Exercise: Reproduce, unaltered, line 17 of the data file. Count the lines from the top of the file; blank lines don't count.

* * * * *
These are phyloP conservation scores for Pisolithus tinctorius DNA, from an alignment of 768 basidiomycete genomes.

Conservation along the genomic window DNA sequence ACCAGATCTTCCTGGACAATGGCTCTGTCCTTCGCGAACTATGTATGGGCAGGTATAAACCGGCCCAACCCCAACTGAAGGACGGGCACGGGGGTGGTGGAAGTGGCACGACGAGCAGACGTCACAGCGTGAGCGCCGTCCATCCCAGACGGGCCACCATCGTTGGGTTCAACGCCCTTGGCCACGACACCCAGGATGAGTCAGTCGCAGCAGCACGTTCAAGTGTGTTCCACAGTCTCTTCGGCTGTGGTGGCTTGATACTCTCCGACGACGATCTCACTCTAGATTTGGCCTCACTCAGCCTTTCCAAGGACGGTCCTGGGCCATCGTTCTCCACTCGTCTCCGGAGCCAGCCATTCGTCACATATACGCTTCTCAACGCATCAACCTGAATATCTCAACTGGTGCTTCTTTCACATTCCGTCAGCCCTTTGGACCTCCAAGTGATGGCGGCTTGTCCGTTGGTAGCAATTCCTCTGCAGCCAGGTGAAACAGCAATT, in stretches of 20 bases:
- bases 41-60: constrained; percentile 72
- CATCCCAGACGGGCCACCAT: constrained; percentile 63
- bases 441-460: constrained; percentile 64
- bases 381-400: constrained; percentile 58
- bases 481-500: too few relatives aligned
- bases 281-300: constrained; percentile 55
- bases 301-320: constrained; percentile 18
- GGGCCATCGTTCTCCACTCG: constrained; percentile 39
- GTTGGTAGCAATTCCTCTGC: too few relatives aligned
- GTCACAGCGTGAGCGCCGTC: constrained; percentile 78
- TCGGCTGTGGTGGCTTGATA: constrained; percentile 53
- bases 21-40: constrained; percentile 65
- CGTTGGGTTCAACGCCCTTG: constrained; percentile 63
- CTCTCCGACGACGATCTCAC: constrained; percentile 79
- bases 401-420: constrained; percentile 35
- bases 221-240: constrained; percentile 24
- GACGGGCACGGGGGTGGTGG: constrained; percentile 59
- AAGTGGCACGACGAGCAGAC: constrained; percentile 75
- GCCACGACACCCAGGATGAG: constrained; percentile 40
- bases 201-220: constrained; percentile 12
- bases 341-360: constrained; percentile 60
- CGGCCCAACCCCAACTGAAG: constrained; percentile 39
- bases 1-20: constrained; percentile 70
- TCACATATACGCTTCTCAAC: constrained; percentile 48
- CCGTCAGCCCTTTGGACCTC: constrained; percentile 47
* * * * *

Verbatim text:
- bases 401-420: constrained; percentile 35